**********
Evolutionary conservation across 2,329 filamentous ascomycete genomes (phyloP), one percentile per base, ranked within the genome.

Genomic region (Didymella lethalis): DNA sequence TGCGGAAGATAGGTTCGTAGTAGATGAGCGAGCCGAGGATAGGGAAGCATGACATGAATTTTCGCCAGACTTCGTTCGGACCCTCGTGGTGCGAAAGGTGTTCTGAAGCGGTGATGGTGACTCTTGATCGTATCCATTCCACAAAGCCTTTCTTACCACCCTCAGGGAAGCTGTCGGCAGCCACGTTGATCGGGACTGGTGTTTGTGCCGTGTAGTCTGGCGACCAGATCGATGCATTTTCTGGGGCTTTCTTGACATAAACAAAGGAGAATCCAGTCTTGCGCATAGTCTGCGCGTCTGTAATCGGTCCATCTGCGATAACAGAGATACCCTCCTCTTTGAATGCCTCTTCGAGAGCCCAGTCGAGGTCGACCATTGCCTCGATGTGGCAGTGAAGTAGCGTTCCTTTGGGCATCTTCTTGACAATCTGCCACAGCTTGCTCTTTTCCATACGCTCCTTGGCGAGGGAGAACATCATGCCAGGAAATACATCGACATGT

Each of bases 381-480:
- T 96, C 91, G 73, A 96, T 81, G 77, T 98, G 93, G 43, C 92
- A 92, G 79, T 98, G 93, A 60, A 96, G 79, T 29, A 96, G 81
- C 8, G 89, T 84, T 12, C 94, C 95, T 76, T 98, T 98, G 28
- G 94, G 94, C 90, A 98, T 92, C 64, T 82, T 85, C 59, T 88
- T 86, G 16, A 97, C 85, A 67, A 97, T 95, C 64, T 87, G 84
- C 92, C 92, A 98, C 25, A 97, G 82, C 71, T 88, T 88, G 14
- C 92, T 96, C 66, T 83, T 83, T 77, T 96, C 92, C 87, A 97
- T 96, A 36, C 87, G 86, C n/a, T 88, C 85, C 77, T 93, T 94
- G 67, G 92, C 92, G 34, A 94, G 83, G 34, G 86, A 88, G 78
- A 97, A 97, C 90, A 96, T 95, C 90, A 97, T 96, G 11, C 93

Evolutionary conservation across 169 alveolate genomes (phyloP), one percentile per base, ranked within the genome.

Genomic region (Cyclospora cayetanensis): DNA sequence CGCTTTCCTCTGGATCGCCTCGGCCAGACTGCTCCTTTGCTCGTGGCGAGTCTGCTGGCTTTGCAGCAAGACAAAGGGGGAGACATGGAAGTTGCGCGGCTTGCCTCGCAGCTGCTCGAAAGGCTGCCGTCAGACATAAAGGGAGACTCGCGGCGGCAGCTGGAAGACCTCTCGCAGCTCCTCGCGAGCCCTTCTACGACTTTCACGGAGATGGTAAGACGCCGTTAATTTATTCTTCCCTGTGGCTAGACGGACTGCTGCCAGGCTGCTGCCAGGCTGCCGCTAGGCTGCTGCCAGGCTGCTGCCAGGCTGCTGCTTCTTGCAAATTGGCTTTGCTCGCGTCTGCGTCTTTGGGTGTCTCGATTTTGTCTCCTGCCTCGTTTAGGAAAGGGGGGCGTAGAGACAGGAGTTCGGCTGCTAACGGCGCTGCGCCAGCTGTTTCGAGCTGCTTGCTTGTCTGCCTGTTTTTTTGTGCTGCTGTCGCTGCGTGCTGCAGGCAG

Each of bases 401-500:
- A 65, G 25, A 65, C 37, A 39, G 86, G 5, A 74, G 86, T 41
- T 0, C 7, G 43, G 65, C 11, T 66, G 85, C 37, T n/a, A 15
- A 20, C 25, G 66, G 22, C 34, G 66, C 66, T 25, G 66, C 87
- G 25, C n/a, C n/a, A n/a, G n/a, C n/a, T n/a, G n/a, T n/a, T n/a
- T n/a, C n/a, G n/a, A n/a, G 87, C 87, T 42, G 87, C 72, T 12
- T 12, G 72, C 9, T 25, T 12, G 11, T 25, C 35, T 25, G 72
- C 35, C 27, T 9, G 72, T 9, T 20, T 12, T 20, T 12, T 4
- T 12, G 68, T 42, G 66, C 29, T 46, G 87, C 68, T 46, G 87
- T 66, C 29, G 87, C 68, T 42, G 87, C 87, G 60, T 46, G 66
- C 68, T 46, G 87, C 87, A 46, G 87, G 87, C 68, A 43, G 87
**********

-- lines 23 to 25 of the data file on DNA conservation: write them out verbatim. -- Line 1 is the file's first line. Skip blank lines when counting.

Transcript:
- C 35, C 27, T 9, G 72, T 9, T 20, T 12, T 20, T 12, T 4
- T 12, G 68, T 42, G 66, C 29, T 46, G 87, C 68, T 46, G 87
- T 66, C 29, G 87, C 68, T 42, G 87, C 87, G 60, T 46, G 66